Born in Newhall, Derbyshire, and scouted while playing as a junior, he emerged as one of England’s highest-rated half-backs, playing for Derby County (one of the 12 founder members of the Football League in 1888) for eight years from 1899 and for Chelsea from 1908-11 before a knee injury ended his career.
Warren played 22 games for his country. Included in this archive was his first full international maroon cap (for a match played against Ireland in Belfast in February 1908) sold together with the cloth ‘three lions’ badge from his shirt and original photographs of Warren and his team. Estimated at £850-950, it took £1000 (plus 24% buyer’s premium).
An England cap from the game on November 2, 1911, played against Ireland at the Baseball Ground (home of Derby County from 1895-1997) sold at £1350. A ticket from the same game was a rarity. This example, with the corner neatly torn off for entry, doubled up as Warren’s itinerary for the weekend. The rear has details of his hotel for Friday night and the schedule for match day. It made £750.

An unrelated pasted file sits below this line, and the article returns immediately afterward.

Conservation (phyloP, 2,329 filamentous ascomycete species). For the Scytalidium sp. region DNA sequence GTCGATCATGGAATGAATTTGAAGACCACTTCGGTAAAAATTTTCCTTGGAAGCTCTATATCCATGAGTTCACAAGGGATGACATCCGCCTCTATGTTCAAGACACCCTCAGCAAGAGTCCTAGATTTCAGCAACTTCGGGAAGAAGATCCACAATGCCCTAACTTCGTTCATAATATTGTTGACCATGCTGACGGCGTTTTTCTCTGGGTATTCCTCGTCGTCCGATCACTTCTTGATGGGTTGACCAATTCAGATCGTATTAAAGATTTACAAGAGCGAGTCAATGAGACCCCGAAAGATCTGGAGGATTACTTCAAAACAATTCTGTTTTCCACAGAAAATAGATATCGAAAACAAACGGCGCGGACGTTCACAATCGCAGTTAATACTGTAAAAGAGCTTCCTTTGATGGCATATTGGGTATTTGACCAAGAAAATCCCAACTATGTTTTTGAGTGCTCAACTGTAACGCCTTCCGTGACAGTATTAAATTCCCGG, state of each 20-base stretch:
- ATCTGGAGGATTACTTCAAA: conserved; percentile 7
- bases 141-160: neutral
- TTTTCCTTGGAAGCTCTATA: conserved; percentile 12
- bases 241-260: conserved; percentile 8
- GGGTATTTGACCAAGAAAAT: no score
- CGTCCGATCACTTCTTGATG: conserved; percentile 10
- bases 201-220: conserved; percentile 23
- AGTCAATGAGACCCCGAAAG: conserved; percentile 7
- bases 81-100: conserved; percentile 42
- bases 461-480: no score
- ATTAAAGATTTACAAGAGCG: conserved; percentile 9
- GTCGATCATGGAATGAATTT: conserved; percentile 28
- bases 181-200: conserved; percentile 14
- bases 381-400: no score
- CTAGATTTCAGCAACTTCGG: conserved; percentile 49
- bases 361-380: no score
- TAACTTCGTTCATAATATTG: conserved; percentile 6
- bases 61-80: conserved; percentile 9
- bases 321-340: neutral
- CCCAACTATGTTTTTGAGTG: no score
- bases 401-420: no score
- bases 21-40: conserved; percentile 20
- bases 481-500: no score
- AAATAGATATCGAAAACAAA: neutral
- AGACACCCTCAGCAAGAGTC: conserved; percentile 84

A rare red and white striped England trial shirt made by Gamages, sold together with a postcard dated 1900-01 showing Warren and the rest of the team wearing the kit, sold at £750.
Warren’s life was ultimately a tragic one. When injury halted his source of income, his mental health suffered. Among the most poignant items in the sale was a letter written in February 1914 by Chelsea FC to Warren’s wife who struggled financially after her husband was certified insane and admitted to an asylum in Derbyshire.
The letter, sold for £150 at Stacey’s on March 30, refers to series of benefit matches that were played in April that year – one attracting 15,000 spectators. Warren died three years later of tuberculosis.